Emergent India Conference… and cell phones

The conference took place at MIT with experts, scholars, and industrialists from India to discuss issues including energy, public health, poverty, and market trends, … here is a writeup. From reading about it, I was surprised to learn that Adi Gordrej is an MIT graduate (from the 1960s). He says that while rapid cell phone adoption is an equalizing force (7 million new cell phones a month), India maintains the largest illiterate population in the world that the private sector should help address this issue.

For an examination of the politics and economics driving this divide, see India’s Democratic Challenge in India by Ahutosh Varshney in the March/April 2007 issue of Foreign Affairs. On page 98, he points out that it’s mostly the middle class of 200-250 million who are buying these cell phones along with five-star hotel rooms and oversold flights while a fourth of the 1 billion population lives below the poverty line of $1 per day mostly in rural areas.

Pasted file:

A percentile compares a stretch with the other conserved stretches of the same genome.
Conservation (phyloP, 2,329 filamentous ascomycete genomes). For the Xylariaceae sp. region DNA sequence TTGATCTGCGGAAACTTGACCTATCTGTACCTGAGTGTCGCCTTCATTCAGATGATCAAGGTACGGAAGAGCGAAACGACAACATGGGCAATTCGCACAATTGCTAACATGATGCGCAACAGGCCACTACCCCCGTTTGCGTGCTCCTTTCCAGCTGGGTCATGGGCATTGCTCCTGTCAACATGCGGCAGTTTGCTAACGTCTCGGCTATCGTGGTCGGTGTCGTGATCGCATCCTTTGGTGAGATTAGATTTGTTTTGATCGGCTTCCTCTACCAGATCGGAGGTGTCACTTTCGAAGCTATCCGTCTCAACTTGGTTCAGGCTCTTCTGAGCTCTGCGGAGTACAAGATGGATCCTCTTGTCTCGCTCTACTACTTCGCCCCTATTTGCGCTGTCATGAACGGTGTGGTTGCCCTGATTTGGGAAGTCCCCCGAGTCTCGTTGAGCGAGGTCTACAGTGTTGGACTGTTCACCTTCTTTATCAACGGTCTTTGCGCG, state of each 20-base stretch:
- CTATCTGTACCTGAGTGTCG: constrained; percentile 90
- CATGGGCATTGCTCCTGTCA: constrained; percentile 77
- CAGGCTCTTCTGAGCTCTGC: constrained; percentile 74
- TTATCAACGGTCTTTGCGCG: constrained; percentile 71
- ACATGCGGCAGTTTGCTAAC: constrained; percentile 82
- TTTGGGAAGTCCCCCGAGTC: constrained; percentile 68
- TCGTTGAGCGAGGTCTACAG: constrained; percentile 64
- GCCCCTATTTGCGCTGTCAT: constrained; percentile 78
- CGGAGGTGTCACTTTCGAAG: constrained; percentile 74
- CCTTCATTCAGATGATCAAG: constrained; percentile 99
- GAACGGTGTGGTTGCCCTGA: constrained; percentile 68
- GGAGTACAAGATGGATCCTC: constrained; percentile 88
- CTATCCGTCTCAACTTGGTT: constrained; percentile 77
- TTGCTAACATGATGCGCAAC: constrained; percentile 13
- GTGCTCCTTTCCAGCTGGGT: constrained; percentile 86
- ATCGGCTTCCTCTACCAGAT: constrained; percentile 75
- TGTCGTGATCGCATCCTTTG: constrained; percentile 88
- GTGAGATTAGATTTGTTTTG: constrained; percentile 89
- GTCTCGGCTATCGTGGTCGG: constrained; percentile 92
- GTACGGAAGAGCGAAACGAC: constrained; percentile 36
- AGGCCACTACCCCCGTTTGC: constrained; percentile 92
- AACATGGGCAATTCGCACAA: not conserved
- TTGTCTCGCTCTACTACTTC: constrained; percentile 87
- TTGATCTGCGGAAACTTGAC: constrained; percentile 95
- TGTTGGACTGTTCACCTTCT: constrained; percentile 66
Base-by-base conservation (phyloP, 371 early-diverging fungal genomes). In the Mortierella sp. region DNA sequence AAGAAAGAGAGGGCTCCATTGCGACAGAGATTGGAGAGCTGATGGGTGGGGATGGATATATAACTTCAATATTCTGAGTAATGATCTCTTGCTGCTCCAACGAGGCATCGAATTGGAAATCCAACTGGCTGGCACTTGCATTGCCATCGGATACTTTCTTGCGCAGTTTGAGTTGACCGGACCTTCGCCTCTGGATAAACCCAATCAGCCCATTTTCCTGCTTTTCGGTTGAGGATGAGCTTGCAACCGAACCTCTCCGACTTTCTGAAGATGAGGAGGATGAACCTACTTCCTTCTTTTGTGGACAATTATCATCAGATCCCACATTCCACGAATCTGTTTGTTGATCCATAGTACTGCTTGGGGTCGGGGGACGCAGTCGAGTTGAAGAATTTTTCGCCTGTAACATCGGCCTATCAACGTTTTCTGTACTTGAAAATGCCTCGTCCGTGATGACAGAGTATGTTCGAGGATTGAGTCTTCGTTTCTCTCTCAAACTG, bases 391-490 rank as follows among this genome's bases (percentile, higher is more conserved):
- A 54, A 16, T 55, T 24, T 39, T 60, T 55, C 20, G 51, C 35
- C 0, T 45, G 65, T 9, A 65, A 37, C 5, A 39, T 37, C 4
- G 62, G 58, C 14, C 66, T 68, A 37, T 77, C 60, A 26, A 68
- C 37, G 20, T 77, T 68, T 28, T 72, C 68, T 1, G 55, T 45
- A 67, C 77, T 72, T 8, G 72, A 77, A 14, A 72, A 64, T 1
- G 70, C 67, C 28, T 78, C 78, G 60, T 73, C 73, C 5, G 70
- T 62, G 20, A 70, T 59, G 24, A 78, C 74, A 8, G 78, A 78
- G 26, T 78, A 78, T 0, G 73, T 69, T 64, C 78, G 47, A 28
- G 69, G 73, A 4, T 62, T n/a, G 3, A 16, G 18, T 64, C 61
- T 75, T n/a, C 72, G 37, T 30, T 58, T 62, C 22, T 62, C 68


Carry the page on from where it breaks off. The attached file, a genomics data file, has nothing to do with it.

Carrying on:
This may be changing. With the urban cell phone markets are saturated, cellular operators in India are expanding their networks to target these rural poor consumers with cell service. One provider Bharati is deploying 20,000 new towers in rural areas to complement their existing network of 50,000 towers mostly in urban areas.

In India, Rural Poor Are Key To Cellular Firm’s Expansion: Heat, High Costs Pose Problems for Towers; Mr. Price’s Innovations

By ERIC BELLMAN; September 24, 2007; Page A1; Wall Street Journal

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